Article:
Sunday, May 17, 2009
you can be my father figure...
The poetry group continues to gather steam. When we met on Friday we were a smaller group than Tuesday, but as there were exams in the afternoon for only certain students, many of those who were not writing had been dismissed, left early or had not attended school at all that day.
Students assembled in my classroom during lunchtime as usual. Seated in a circle, those who had not yet shared their poems on growing up did so, and others read an original one of their choice. A young man had written a poem about the political situation in this country which prompted many students to share their opinions on the new president. It was inspiring to see so many of them with such strong opinions. One of the young women in the group then read a poem she had written to her absent father who left before she was born, and whom she had never known. Her powerful piece of writing was called ‘Where are the fathers?’, and resonated with many of those in the group.
The conversation that sprouted from the topic of her poem momentarily put the poetry reading on hold. While single mother-headed homes and families are no rarity anywhere in the world, they are especially common among my students and in township contexts. As such, almost everyone in the group had something to contribute to the conversation, myself included. The boys in the group felt strongly that for them, growing up without a father was more difficult than for their female colleagues. Reminding them that it was not a competition and that it is difficult for anyone to qualify or quantify an experience for someone else, I listened to them talk.
The conversation that followed was nothing short of intense. Feelings of loneliness, responsibility, so many questions never answered… were all among the thoughts expressed by the students who grew up without a father in their life. One boy explained to me how it was especially difficult for a man in his culture (he is Xhosa, but the same could be said for Sethos and Tswanas) as when a boy decides to become a man (the circumcision ritual - http://www.southafricalogue.com/features/the-xhosa-circumcision-ritual.html) he must declare the clan with which he is affiliated and the father figure in his life usually vouches for him. This, the boys said, is when fatherless young men miss their fathers the most. They feel lost without this guidance and support and a sense of not belonging during their cultural coming-of-age ceremony. A culture very steeped in tradition and a strong belief in the supernatural, the spirits of your ancestors are said to haunt you if you do not align yourself with the clan of your forefathers. Not knowing your father then, makes this difficult, and apparently is a burden that many young men struggle with during this time.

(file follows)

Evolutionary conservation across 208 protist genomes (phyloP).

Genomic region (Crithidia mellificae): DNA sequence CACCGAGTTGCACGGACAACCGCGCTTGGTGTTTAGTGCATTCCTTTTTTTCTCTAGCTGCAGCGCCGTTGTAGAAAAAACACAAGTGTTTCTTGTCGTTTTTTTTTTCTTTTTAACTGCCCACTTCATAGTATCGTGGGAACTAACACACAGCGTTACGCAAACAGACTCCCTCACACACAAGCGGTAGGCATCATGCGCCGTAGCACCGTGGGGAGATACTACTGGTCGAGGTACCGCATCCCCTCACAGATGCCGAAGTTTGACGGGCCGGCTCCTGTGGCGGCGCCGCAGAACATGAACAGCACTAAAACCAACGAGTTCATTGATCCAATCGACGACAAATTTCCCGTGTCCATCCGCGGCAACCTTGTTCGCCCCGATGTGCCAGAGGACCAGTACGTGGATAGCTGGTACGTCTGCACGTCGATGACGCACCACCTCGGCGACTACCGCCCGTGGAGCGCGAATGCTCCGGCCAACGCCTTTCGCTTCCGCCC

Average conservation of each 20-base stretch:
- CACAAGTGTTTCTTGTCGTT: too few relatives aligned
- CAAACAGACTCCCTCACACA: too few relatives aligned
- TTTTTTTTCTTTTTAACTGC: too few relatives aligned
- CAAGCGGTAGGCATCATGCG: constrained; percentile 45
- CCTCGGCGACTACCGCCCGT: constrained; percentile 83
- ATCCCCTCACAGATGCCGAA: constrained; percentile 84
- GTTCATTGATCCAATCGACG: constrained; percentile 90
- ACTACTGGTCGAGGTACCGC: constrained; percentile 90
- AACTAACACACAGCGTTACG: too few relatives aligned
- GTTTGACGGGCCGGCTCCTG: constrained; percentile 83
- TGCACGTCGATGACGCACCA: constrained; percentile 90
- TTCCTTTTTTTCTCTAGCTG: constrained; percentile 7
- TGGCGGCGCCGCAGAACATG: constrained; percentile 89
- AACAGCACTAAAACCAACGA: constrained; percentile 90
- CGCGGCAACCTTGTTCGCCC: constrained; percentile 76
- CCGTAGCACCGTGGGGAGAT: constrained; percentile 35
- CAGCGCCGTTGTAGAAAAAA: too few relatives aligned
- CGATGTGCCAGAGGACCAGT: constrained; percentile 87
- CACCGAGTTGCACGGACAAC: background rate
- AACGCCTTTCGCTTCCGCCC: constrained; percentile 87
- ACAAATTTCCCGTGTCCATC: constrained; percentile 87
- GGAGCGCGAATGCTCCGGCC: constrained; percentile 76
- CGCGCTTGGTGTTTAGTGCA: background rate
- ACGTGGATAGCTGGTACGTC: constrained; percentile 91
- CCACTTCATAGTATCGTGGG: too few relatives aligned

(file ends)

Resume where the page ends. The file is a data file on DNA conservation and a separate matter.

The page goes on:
Sooner or later, as conversations about my students’ family lives often do, the issue of abuse and domestic violence was raised. I never fail to be amazed at how a topic that is so incredibly sensitive and generally hush-hush in Western contexts is frequently discussed so freely amongst my students. Perhaps rates of incidence make the topic of violence and abuse not as taboo as in other milieus, or at least those in which I have previously been immersed. Or perhaps not. Either way, I am always surprised at the ease with which they discuss the tragedies that befall them so regularly.
They spoke about living with violence and the ways in which it has shaped their views of the world. I introduced them to the concept of a ‘cycle of violence’, and we discussed the ways in which they – both male and female – can break this pattern of behaviour. Two of the more vocal young men both spoke of times they had seen their mothers abused by their partners and what effect it had on them as witnesses. Both said that they have sworn they would never become the kind of man who would do that to their woman.
The saddest part of the discussion came for me when one of the young men – who to look at does not give the impression of coming from an abusive home (whatever that means), a strong, handsome, bright kid, outgoing and friendly, one of the top students in his year – said that he believes that once you have lived with violence, you can never live without it, or at least the threat of it. Growing up always knowing that there was a clap or a kick or a punch close by he said, had taught him to expect abuse and for some time had made him almost unable to function without it. He is learning to live a life without violence, he told us, although he still expects it sometimes. He too said that he would never be one to abuse his wife or children, that seeing the effect it had on his mother and himself has taught him that much. He would however make one exception, he continued. Looking out the window away from the rest of the group as he spoke, he told us of his mother’s screams that he would never forget and that no matter what else happens in his life, he is just waiting for the right day to exact revenge on the man responsible for her cries.